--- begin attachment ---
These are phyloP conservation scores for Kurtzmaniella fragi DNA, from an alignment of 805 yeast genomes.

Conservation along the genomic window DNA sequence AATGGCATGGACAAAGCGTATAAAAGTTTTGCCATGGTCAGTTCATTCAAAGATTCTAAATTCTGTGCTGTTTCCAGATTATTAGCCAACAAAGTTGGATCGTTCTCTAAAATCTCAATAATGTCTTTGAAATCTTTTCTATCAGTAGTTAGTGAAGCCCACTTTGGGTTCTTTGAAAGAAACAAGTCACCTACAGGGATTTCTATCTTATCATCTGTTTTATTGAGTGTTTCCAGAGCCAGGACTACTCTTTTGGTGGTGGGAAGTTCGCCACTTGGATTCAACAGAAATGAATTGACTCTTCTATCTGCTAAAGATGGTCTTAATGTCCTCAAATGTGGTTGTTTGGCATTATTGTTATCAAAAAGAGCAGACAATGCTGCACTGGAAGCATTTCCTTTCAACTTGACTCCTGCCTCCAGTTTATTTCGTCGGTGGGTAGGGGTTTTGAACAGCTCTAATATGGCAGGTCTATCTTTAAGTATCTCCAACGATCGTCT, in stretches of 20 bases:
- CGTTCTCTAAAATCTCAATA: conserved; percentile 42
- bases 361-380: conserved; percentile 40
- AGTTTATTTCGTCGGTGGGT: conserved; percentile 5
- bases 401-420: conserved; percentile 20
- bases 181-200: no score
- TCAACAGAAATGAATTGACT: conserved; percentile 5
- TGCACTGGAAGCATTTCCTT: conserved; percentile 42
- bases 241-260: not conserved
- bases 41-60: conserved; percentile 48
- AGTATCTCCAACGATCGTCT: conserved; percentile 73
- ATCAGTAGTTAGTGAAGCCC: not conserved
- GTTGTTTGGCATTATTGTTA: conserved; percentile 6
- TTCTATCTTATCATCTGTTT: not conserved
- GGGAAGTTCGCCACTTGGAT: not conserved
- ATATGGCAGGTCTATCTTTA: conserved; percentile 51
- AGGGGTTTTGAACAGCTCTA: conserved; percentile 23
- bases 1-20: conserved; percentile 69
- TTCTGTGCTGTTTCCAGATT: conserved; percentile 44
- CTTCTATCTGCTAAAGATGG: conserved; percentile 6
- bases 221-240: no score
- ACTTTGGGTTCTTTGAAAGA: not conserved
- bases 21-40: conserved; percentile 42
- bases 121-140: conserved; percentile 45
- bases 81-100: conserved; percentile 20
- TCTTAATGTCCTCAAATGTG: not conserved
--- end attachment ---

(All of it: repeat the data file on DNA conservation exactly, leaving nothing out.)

These are phyloP conservation scores for Kurtzmaniella fragi DNA, from an alignment of 805 yeast genomes.

Conservation along the genomic window DNA sequence AATGGCATGGACAAAGCGTATAAAAGTTTTGCCATGGTCAGTTCATTCAAAGATTCTAAATTCTGTGCTGTTTCCAGATTATTAGCCAACAAAGTTGGATCGTTCTCTAAAATCTCAATAATGTCTTTGAAATCTTTTCTATCAGTAGTTAGTGAAGCCCACTTTGGGTTCTTTGAAAGAAACAAGTCACCTACAGGGATTTCTATCTTATCATCTGTTTTATTGAGTGTTTCCAGAGCCAGGACTACTCTTTTGGTGGTGGGAAGTTCGCCACTTGGATTCAACAGAAATGAATTGACTCTTCTATCTGCTAAAGATGGTCTTAATGTCCTCAAATGTGGTTGTTTGGCATTATTGTTATCAAAAAGAGCAGACAATGCTGCACTGGAAGCATTTCCTTTCAACTTGACTCCTGCCTCCAGTTTATTTCGTCGGTGGGTAGGGGTTTTGAACAGCTCTAATATGGCAGGTCTATCTTTAAGTATCTCCAACGATCGTCT, in stretches of 20 bases:
- CGTTCTCTAAAATCTCAATA: conserved; percentile 42
- bases 361-380: conserved; percentile 40
- AGTTTATTTCGTCGGTGGGT: conserved; percentile 5
- bases 401-420: conserved; percentile 20
- bases 181-200: no score
- TCAACAGAAATGAATTGACT: conserved; percentile 5
- TGCACTGGAAGCATTTCCTT: conserved; percentile 42
- bases 241-260: not conserved
- bases 41-60: conserved; percentile 48
- AGTATCTCCAACGATCGTCT: conserved; percentile 73
- ATCAGTAGTTAGTGAAGCCC: not conserved
- GTTGTTTGGCATTATTGTTA: conserved; percentile 6
- TTCTATCTTATCATCTGTTT: not conserved
- GGGAAGTTCGCCACTTGGAT: not conserved
- ATATGGCAGGTCTATCTTTA: conserved; percentile 51
- AGGGGTTTTGAACAGCTCTA: conserved; percentile 23
- bases 1-20: conserved; percentile 69
- TTCTGTGCTGTTTCCAGATT: conserved; percentile 44
- CTTCTATCTGCTAAAGATGG: conserved; percentile 6
- bases 221-240: no score
- ACTTTGGGTTCTTTGAAAGA: not conserved
- bases 21-40: conserved; percentile 42
- bases 121-140: conserved; percentile 45
- bases 81-100: conserved; percentile 20
- TCTTAATGTCCTCAAATGTG: not conserved